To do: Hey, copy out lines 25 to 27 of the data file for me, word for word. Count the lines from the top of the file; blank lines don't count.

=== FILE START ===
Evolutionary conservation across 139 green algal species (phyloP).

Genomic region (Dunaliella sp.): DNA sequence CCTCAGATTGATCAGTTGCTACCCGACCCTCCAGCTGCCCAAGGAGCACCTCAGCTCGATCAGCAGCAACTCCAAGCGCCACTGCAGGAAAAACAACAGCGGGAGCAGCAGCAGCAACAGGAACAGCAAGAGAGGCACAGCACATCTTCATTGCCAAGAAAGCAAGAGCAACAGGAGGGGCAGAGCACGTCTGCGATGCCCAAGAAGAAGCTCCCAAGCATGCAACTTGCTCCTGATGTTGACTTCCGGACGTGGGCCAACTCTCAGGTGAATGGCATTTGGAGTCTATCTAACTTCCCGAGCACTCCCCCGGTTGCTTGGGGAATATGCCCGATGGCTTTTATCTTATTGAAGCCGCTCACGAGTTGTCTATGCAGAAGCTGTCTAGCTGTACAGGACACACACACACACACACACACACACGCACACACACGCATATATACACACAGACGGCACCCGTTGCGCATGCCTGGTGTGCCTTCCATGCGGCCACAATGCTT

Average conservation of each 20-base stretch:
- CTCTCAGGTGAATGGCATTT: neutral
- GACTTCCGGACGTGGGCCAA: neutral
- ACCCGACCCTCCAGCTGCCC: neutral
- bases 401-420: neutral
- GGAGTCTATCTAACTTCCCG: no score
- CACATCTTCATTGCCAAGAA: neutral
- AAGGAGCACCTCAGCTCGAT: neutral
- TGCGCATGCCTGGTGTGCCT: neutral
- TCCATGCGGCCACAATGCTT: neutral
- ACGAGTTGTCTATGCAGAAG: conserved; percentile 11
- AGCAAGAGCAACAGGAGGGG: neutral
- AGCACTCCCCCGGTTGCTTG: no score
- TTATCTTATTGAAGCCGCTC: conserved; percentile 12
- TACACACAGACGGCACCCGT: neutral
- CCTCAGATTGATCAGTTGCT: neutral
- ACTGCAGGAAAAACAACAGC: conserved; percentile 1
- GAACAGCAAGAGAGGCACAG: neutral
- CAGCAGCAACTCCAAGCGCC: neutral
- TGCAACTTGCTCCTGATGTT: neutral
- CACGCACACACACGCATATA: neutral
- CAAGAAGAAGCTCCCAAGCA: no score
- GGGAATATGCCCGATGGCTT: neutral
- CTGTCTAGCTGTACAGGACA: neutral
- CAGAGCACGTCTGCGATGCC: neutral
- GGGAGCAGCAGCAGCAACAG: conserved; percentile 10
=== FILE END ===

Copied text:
- GGGAATATGCCCGATGGCTT: neutral
- CTGTCTAGCTGTACAGGACA: neutral
- CAGAGCACGTCTGCGATGCC: neutral